While China continues to be a growing market for most US-based industries - including games - the very nature of the Chinese regulatory process and perhaps the nature of the government itself, make the Asian nation an increasingly challenging place to do business, as the world's largest publisher of videogames, Activision-Blizzard, has discovered.
Activision Blizzard (Nasdaq: ATVI) recently tested China's murky world of game regulation when it announced a switch in operators for its World of Warcraft franchise from The9 (Nasdaq: NCTY) to NetEase.com (Nasdaq: NTES). Although the original license expired on June 6, 2009, due to the nascent stage of China's game regulatory environment and perennial uncertainties regarding the use of governmental discretion, no one could say for sure whether the authorities would allow Activision Blizzard to change from one operator to another.
What is clear is that Activision Blizzard cannot operate World of Warcraft in China by itself. Regulations issued by China's Ministry of Culture and the Catalogue for the Guidance of Foreign Investment Industries both prohibit foreign companies from operating online games within the country. Foreign games are also subject to content review by the Ministry of Culture and publishing approval by the General Administration of Press and Publication (GAPP). But is yet another government approval required to switch local partners?
On April 24, 2009, just eight days after Activision Blizzard and NetEase.com jointly announced the new World of Warcraft license, the Ministry of Culture declared that their approval is indeed required. One month later, GAPP declared that they too must sign off on the change.
Never mind that World of Warcraft content was approved by the Ministry of Culture four years ago and GAPP approved publication of the game in 2005, these brand new rules say that switching game operators requires yet another content review and a new publishing permit, which means another round of review and another delay in re-launching the game.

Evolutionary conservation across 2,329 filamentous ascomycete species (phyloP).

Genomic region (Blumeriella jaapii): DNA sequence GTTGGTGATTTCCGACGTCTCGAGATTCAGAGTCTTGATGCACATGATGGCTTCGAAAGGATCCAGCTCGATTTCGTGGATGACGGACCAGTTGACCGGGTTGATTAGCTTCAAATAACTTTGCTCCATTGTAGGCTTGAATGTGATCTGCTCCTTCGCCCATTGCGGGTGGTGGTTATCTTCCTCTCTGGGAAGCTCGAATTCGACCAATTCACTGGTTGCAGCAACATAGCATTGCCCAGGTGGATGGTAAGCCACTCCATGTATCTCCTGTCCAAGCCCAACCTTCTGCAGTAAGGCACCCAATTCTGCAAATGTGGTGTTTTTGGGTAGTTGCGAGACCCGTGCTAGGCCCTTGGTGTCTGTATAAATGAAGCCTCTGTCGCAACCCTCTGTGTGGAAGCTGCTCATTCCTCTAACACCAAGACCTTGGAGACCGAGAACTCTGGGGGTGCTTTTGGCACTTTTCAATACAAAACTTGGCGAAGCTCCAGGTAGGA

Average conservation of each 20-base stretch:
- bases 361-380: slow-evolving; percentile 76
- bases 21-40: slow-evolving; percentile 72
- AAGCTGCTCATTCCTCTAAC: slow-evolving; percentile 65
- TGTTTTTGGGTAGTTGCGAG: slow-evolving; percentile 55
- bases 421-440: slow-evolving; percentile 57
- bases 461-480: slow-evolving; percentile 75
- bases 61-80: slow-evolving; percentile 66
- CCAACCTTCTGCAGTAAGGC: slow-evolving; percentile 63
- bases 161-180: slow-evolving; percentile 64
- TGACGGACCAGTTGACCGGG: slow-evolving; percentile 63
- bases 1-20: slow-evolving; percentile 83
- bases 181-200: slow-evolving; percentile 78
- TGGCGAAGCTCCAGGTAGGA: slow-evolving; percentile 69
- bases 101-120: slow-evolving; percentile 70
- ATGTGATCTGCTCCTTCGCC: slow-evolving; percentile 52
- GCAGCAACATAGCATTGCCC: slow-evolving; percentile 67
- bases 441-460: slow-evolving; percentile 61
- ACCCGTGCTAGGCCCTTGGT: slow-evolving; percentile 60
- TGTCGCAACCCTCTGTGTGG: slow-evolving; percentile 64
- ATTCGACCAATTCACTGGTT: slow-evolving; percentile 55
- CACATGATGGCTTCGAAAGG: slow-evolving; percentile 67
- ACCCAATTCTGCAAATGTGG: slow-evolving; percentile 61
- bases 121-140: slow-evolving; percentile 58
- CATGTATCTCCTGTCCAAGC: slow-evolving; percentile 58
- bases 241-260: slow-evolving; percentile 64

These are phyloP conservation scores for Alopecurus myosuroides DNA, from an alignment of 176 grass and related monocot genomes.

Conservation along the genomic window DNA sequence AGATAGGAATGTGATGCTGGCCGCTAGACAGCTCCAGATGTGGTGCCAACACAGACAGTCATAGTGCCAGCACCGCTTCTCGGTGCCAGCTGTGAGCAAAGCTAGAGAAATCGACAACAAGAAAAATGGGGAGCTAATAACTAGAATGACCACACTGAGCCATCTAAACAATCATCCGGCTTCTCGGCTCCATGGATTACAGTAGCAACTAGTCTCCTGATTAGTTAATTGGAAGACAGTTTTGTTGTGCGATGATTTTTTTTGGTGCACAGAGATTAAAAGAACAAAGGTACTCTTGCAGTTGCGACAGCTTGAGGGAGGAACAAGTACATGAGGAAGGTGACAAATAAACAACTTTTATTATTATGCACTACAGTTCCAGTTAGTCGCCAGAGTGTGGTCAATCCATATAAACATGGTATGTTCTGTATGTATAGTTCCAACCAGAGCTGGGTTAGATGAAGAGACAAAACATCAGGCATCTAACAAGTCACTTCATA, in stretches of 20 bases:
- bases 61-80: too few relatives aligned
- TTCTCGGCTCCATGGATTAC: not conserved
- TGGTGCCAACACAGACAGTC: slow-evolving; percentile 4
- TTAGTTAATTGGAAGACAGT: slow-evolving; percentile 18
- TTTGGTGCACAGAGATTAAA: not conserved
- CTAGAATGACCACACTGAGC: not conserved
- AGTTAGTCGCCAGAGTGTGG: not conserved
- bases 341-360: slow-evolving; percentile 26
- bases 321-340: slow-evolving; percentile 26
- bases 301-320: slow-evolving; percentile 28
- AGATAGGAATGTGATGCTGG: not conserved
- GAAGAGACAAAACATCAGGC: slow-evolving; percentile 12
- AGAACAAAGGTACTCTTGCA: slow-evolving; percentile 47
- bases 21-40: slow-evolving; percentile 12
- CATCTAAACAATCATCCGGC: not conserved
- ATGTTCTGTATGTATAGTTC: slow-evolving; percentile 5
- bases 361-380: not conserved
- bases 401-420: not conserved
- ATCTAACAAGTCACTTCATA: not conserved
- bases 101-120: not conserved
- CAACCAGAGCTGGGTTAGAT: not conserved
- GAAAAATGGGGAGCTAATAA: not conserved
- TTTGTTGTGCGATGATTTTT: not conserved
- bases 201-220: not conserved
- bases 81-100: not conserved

But wait, it gets worse.
Kou Xiaowei, director of the technology and digital publishing bureau at GAPP explained on January 16, 2008, that if any disputes arise between a Chinese and foreign game company, GAPP will suspend the approval process for all games from the foreign company until the disputes are settled to the satisfaction of the Chinese company. Naturally, The9 sued Activision Blizzard four times. As of July 15, 2009, three of the four cases had been dismissed by the courts of Shanghai on jurisdictional grounds and the fourth suit, for breach of contract, is likely to face similar challenges since the original license requires disputes to be resolved through arbitration in Singapore.
To further complicate matters, Activision Blizzard and NetEase.com entered into a joint venture to support the operation of World of Warcraft along with three other games and the Battle.net platform. In July, an official from GAPP stated that they are investigating this joint venture, presumably to determine if the new entity is violating China's ban on foreign-invested game operators.
Adding a further wrinkle, The9 is listed on Nasdaq, seemingly indicating it's foreign-invested and thus prohibited from operating games in China, according to regulations. Which is indeed the case.
The9, NetEase.com and seven other companies with game operations in China are actually foreign entities incorporated in places like the Cayman Islands and listed on U.S. stock exchanges. And yes, under current regulations they are not permitted to operate online games in China. So, what gives?